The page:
Essential Gardening Tools

You don't need to spend a fortune when you start gardening, but a few basic tools are essential if you want to perform more than the smallest tasks.

Excerpted from How to Grow Practically Everything
  • Garden Fork is Versatile Lawn Tool

    Sturdy Garden Fork

    A beginner's kit should include a watering can, fork, spade, rake, trowel and a hand fork. Add to these as your interest increases, and the list of jobs you carry out diversifies. If you find yourself doing a particular task frequently, such as digging the vegetable patch, invest in one tool of particularly good quality to make the job easier and more pleasurable. A sturdy garden fork is an essential tool, ideal for digging heavy soil and aerating lawns.

  • Lightweight Garden Basket Eases Weeding and Moving Plants

    Lightweight Gardening Basket

    Buy a lightweight gardening basket for weeding and moving plants around the garden.

  • Prepare Land to Plant

    Digging, Planting and Harvesting

    If you are tall, invest in a long-handled shovel and fork, which will help prevent back injuries. Shovels are best for digging holes and trenches, and for shifting large quantities of soil; they cope better with light soils that fall through the prongs of a fork.

  • Hand Trowels


    Trowels are ideal for planting seedlings and filling pots with soil.

  • Removing Weeds With a Small Hand Fork.

    Hand Fork

    Use a hand fork for small planting jobs and removing weeds.

  • Use Rake to Level and Tamp Down Soil

    Standard Rake

    A standard rake is used to level seedbeds and tamp down soil; buy a spring-tined fork for removing moss from lawns.

  • Best Tool for the Job

    Pruning and Cutting

    The cutting tool you require depends on the thickness of the material you need to remove. There are lightweight clippers for cutting flowers and shaping fine topiary, heavier clippers for pruning stems of around pencil thickness, and loppers and pruning saws for larger branches. Choose the right pruning tool for the job because clippers may be damaged by material that is too thick, and a pruning saw will be too rough and unwieldy for small branches. Using the right pruner also makes the job much easier.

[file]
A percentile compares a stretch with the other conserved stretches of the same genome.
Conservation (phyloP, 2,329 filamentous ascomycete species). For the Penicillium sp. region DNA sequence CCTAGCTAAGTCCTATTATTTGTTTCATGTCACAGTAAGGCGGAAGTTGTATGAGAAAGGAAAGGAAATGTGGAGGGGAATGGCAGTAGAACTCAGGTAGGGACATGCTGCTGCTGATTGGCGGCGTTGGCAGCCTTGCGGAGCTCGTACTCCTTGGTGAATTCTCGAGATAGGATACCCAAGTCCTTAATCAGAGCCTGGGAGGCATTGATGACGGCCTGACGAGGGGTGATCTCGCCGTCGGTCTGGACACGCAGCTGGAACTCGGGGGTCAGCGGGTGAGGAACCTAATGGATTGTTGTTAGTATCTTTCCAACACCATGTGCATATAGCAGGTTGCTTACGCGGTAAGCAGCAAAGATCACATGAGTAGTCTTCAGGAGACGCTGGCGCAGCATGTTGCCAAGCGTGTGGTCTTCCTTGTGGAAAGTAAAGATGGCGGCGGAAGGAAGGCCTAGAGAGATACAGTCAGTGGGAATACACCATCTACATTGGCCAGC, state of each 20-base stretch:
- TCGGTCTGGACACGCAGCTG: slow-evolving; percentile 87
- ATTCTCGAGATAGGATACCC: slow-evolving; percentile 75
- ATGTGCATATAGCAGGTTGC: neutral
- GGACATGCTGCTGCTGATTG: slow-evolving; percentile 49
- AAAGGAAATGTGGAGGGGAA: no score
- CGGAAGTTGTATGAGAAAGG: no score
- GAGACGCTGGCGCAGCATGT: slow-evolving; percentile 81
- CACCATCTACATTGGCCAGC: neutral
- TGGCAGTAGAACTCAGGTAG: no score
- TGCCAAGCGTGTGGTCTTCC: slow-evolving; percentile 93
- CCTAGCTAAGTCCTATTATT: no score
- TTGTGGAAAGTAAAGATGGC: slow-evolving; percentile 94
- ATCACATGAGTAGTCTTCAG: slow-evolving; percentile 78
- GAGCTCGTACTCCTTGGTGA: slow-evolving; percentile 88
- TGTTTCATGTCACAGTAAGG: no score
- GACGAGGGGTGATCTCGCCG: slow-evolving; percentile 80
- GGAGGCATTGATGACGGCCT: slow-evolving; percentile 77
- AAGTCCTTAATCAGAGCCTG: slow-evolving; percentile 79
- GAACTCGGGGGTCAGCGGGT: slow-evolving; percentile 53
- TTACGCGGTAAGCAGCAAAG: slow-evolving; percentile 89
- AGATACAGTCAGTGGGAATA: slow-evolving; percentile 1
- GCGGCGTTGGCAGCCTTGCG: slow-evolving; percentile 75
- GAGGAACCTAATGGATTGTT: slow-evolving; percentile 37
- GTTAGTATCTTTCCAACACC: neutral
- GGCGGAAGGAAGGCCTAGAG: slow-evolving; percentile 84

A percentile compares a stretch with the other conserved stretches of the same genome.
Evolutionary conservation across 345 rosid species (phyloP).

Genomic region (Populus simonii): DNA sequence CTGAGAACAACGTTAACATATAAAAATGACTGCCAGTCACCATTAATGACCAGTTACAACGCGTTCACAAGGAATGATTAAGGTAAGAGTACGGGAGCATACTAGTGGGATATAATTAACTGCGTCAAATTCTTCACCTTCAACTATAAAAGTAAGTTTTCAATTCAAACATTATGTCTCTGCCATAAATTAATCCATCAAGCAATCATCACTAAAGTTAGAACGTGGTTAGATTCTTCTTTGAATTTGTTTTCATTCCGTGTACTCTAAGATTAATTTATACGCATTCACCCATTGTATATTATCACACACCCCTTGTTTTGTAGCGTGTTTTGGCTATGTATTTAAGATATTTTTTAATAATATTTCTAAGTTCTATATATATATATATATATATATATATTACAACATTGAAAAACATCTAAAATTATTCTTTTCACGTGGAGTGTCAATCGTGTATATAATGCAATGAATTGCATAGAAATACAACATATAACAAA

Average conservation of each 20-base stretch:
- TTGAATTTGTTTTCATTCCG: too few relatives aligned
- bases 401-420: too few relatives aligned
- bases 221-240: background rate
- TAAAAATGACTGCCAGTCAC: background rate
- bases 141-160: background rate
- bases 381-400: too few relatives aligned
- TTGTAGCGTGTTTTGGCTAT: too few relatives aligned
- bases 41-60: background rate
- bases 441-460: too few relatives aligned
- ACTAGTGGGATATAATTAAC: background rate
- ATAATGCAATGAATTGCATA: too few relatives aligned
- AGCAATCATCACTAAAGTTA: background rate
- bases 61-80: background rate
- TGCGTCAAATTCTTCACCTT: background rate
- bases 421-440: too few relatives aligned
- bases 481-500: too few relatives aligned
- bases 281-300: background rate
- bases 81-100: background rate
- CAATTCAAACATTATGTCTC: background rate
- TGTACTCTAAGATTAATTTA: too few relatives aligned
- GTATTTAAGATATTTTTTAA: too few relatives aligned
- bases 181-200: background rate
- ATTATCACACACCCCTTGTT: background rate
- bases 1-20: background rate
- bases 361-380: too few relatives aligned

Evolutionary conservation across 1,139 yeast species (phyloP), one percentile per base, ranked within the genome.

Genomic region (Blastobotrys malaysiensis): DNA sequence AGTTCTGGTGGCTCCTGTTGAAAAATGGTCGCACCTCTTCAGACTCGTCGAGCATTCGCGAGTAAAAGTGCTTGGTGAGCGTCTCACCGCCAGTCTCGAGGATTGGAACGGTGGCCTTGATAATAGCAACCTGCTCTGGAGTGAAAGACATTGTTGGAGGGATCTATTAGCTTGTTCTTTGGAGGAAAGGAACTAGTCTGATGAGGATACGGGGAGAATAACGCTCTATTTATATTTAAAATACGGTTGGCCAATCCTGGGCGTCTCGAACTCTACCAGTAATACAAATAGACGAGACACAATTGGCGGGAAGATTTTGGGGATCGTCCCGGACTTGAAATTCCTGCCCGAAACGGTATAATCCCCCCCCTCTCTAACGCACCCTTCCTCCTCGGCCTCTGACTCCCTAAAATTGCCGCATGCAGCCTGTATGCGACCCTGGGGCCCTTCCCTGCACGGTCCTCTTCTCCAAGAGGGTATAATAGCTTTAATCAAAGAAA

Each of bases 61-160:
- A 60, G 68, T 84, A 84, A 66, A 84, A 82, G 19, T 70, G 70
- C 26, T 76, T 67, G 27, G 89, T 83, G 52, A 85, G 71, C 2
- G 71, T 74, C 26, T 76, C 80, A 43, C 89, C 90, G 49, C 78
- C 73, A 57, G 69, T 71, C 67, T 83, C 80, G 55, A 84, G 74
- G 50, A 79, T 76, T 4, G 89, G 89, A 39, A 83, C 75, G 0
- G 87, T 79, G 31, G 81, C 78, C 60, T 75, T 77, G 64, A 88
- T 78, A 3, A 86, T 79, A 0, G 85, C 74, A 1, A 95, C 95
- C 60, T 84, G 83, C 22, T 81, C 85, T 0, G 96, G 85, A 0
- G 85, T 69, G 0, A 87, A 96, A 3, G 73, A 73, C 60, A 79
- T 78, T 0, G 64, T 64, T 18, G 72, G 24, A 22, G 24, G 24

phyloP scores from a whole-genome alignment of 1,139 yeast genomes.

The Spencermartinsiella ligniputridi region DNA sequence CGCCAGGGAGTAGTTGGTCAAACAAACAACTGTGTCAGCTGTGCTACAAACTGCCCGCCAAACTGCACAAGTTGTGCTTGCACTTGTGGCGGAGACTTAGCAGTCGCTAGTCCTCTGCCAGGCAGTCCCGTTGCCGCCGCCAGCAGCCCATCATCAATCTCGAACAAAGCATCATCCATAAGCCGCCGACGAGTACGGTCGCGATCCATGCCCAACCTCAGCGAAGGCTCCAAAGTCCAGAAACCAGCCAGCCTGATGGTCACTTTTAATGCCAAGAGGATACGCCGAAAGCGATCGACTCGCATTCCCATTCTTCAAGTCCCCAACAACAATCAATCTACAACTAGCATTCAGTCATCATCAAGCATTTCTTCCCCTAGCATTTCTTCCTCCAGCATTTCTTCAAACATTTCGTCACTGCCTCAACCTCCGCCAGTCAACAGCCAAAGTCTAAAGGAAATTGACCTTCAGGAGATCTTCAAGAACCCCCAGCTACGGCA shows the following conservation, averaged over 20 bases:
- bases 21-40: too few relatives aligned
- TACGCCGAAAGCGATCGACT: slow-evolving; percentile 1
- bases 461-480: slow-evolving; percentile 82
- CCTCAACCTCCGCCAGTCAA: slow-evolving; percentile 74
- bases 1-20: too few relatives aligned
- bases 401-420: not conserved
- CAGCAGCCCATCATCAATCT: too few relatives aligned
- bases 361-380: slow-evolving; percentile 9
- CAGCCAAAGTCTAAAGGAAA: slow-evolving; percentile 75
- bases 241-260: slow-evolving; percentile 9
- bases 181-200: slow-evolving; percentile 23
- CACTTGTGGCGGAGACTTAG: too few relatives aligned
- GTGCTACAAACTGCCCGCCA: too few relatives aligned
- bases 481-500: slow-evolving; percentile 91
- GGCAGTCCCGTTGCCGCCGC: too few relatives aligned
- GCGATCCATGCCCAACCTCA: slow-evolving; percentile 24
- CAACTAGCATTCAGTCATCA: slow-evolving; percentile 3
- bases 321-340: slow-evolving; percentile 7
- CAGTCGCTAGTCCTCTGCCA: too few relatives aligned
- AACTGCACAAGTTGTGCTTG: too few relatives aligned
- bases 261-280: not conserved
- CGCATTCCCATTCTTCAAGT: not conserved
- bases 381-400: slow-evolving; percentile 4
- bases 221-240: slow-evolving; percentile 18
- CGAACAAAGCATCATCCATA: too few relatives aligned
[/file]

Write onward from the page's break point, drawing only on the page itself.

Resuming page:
• Cut Small Branches Using a Pruning Saw

    Coping with Larger Branches

    Large branches should be cut with a pruning saw, which has a curved blade to make sawing easier and fits into awkward spaces

  • Using a Watering Can to Soak Roots of Large Plants

    Watering Cans

    In summer, watering becomes the main task in the garden, and a basic watering can is fine if you have only a few containers or small garden. Fit a rose on the spout to sprinkle water on delicate seedlings or new plants after planting. Use a full watering can to soak the roots of new plantings and for large potted trees and shrubs.

  • Efficiently Water Plants with a Garden Sprayer Fitting

    Garden Hose

    In larger gardens, or if you have lots of pots, you may find it necessary to use a hose. Look for one with adjustable settings so that you can gently sprinkle water onto containers or spray established plants. You can also buy long-handled hoses for watering hanging baskets.

  • Hoe to Kill Weeds


    The most useful tool for weeding is a hoe, which you push along the surface of the soil to slice through the necks of weeds, where the stems meet the soil. Although hoeing kills annual weeds instantly, perennials chopped off in this way will survive and regrow. Weeds with tap roots, such as dandelions, are better dealt with using a weed grubber—a long pointed tool that penetrates deep into the soil. Use a spade or trowel to tackle perennials without tap roots, such as dock.

  • Weed Grubber Levers Tap Roots

    Dealing With Deep Roots

    A weed grubber can lever tap roots out of the soil, preventing regrowth.

  • Pruning Tool Cleaning

    Cleaning and Caring

    Clean your tools regularly to keep them in good condition. Oil clippers every few months to prevent them from rusting and check that the blades are tight so they cut efficiently. Brush soil from spades and forks regularly, and apply oil to the blades and prongs once or twice a year to deter rust. Before trimming or pruning a plant, help to prevent the buildup of plant diseases, such as box blight, by cleaning your cutting tools, including saws and clippers, with household disinfectant.

  • Use Brush to Clean Tools

    Oiling Spades

    At the end of the season, clean and oil spades to prevent rust.

  • Cleaning Your Pruning Saw

    Wiping Pruning Saws

    Wipe pruning saws with a soft cloth and oil them.

Excerpted from How to Grow Practically Everything

© 2010 Dorling Kindersley Limited

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